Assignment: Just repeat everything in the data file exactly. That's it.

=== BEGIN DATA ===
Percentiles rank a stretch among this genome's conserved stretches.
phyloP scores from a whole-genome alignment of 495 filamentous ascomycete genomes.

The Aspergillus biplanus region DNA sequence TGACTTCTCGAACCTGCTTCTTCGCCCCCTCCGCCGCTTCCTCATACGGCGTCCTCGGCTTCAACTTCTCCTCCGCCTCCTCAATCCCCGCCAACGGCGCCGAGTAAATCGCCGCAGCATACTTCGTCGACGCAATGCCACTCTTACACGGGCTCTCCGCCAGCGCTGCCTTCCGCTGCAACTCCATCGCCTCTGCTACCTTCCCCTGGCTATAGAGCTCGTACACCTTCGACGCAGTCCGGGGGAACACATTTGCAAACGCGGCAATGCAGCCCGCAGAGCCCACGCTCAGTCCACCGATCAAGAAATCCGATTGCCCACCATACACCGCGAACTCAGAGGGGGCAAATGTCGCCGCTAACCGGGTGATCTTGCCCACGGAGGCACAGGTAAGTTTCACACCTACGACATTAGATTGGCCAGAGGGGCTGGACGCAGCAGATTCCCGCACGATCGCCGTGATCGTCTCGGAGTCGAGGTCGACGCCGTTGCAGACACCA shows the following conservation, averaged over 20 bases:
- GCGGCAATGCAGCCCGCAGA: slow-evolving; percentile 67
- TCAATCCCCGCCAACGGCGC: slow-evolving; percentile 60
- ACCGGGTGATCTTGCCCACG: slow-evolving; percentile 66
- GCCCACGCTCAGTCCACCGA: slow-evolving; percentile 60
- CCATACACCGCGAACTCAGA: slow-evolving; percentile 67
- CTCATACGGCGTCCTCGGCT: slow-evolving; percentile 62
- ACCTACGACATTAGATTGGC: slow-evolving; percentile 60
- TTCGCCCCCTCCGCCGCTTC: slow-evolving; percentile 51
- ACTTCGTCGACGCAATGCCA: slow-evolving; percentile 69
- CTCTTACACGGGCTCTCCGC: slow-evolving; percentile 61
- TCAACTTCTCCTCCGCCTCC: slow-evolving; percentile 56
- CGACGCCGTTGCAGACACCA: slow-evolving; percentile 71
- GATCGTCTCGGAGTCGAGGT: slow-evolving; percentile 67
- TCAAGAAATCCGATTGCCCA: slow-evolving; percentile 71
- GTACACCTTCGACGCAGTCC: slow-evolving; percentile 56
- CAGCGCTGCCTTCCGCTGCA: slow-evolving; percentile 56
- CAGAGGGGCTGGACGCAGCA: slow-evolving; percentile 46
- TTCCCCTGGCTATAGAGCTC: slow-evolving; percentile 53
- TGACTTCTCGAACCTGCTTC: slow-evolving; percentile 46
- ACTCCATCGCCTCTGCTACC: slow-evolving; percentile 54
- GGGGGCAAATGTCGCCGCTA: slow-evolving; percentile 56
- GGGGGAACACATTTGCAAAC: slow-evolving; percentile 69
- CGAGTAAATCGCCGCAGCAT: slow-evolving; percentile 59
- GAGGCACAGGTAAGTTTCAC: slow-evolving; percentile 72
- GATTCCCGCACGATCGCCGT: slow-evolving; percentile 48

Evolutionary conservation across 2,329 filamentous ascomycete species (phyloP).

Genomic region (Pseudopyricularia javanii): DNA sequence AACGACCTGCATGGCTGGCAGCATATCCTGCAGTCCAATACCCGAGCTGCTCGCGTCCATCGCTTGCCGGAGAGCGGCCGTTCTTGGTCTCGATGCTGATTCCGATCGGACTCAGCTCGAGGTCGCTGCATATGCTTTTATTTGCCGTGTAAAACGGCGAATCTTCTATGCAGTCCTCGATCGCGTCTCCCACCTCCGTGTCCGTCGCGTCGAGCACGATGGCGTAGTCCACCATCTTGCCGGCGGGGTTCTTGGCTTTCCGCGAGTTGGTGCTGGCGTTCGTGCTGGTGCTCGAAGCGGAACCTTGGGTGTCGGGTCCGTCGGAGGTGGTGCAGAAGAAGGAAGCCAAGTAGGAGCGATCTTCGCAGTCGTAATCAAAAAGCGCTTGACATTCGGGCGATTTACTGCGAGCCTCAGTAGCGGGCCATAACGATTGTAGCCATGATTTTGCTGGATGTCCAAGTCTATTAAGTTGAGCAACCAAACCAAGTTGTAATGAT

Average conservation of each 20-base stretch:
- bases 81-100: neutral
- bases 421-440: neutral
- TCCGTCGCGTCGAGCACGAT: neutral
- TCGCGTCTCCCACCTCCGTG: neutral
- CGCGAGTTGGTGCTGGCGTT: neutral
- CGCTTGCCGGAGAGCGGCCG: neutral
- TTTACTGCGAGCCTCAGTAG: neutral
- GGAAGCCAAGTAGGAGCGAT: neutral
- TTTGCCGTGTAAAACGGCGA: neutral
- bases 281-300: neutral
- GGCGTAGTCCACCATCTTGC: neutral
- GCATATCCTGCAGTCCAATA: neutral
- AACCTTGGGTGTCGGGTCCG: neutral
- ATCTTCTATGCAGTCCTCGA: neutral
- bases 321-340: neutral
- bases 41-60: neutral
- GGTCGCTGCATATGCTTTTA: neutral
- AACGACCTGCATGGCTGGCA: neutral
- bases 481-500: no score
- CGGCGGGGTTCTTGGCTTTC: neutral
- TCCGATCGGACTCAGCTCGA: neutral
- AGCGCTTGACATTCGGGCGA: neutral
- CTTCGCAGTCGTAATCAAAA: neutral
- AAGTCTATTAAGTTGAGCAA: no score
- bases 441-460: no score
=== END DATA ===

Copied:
Percentiles rank a stretch among this genome's conserved stretches.
phyloP scores from a whole-genome alignment of 495 filamentous ascomycete genomes.

The Aspergillus biplanus region DNA sequence TGACTTCTCGAACCTGCTTCTTCGCCCCCTCCGCCGCTTCCTCATACGGCGTCCTCGGCTTCAACTTCTCCTCCGCCTCCTCAATCCCCGCCAACGGCGCCGAGTAAATCGCCGCAGCATACTTCGTCGACGCAATGCCACTCTTACACGGGCTCTCCGCCAGCGCTGCCTTCCGCTGCAACTCCATCGCCTCTGCTACCTTCCCCTGGCTATAGAGCTCGTACACCTTCGACGCAGTCCGGGGGAACACATTTGCAAACGCGGCAATGCAGCCCGCAGAGCCCACGCTCAGTCCACCGATCAAGAAATCCGATTGCCCACCATACACCGCGAACTCAGAGGGGGCAAATGTCGCCGCTAACCGGGTGATCTTGCCCACGGAGGCACAGGTAAGTTTCACACCTACGACATTAGATTGGCCAGAGGGGCTGGACGCAGCAGATTCCCGCACGATCGCCGTGATCGTCTCGGAGTCGAGGTCGACGCCGTTGCAGACACCA shows the following conservation, averaged over 20 bases:
- GCGGCAATGCAGCCCGCAGA: slow-evolving; percentile 67
- TCAATCCCCGCCAACGGCGC: slow-evolving; percentile 60
- ACCGGGTGATCTTGCCCACG: slow-evolving; percentile 66
- GCCCACGCTCAGTCCACCGA: slow-evolving; percentile 60
- CCATACACCGCGAACTCAGA: slow-evolving; percentile 67
- CTCATACGGCGTCCTCGGCT: slow-evolving; percentile 62
- ACCTACGACATTAGATTGGC: slow-evolving; percentile 60
- TTCGCCCCCTCCGCCGCTTC: slow-evolving; percentile 51
- ACTTCGTCGACGCAATGCCA: slow-evolving; percentile 69
- CTCTTACACGGGCTCTCCGC: slow-evolving; percentile 61
- TCAACTTCTCCTCCGCCTCC: slow-evolving; percentile 56
- CGACGCCGTTGCAGACACCA: slow-evolving; percentile 71
- GATCGTCTCGGAGTCGAGGT: slow-evolving; percentile 67
- TCAAGAAATCCGATTGCCCA: slow-evolving; percentile 71
- GTACACCTTCGACGCAGTCC: slow-evolving; percentile 56
- CAGCGCTGCCTTCCGCTGCA: slow-evolving; percentile 56
- CAGAGGGGCTGGACGCAGCA: slow-evolving; percentile 46
- TTCCCCTGGCTATAGAGCTC: slow-evolving; percentile 53
- TGACTTCTCGAACCTGCTTC: slow-evolving; percentile 46
- ACTCCATCGCCTCTGCTACC: slow-evolving; percentile 54
- GGGGGCAAATGTCGCCGCTA: slow-evolving; percentile 56
- GGGGGAACACATTTGCAAAC: slow-evolving; percentile 69
- CGAGTAAATCGCCGCAGCAT: slow-evolving; percentile 59
- GAGGCACAGGTAAGTTTCAC: slow-evolving; percentile 72
- GATTCCCGCACGATCGCCGT: slow-evolving; percentile 48

Evolutionary conservation across 2,329 filamentous ascomycete species (phyloP).

Genomic region (Pseudopyricularia javanii): DNA sequence AACGACCTGCATGGCTGGCAGCATATCCTGCAGTCCAATACCCGAGCTGCTCGCGTCCATCGCTTGCCGGAGAGCGGCCGTTCTTGGTCTCGATGCTGATTCCGATCGGACTCAGCTCGAGGTCGCTGCATATGCTTTTATTTGCCGTGTAAAACGGCGAATCTTCTATGCAGTCCTCGATCGCGTCTCCCACCTCCGTGTCCGTCGCGTCGAGCACGATGGCGTAGTCCACCATCTTGCCGGCGGGGTTCTTGGCTTTCCGCGAGTTGGTGCTGGCGTTCGTGCTGGTGCTCGAAGCGGAACCTTGGGTGTCGGGTCCGTCGGAGGTGGTGCAGAAGAAGGAAGCCAAGTAGGAGCGATCTTCGCAGTCGTAATCAAAAAGCGCTTGACATTCGGGCGATTTACTGCGAGCCTCAGTAGCGGGCCATAACGATTGTAGCCATGATTTTGCTGGATGTCCAAGTCTATTAAGTTGAGCAACCAAACCAAGTTGTAATGAT

Average conservation of each 20-base stretch:
- bases 81-100: neutral
- bases 421-440: neutral
- TCCGTCGCGTCGAGCACGAT: neutral
- TCGCGTCTCCCACCTCCGTG: neutral
- CGCGAGTTGGTGCTGGCGTT: neutral
- CGCTTGCCGGAGAGCGGCCG: neutral
- TTTACTGCGAGCCTCAGTAG: neutral
- GGAAGCCAAGTAGGAGCGAT: neutral
- TTTGCCGTGTAAAACGGCGA: neutral
- bases 281-300: neutral
- GGCGTAGTCCACCATCTTGC: neutral
- GCATATCCTGCAGTCCAATA: neutral
- AACCTTGGGTGTCGGGTCCG: neutral
- ATCTTCTATGCAGTCCTCGA: neutral
- bases 321-340: neutral
- bases 41-60: neutral
- GGTCGCTGCATATGCTTTTA: neutral
- AACGACCTGCATGGCTGGCA: neutral
- bases 481-500: no score
- CGGCGGGGTTCTTGGCTTTC: neutral
- TCCGATCGGACTCAGCTCGA: neutral
- AGCGCTTGACATTCGGGCGA: neutral
- CTTCGCAGTCGTAATCAAAA: neutral
- AAGTCTATTAAGTTGAGCAA: no score
- bases 441-460: no score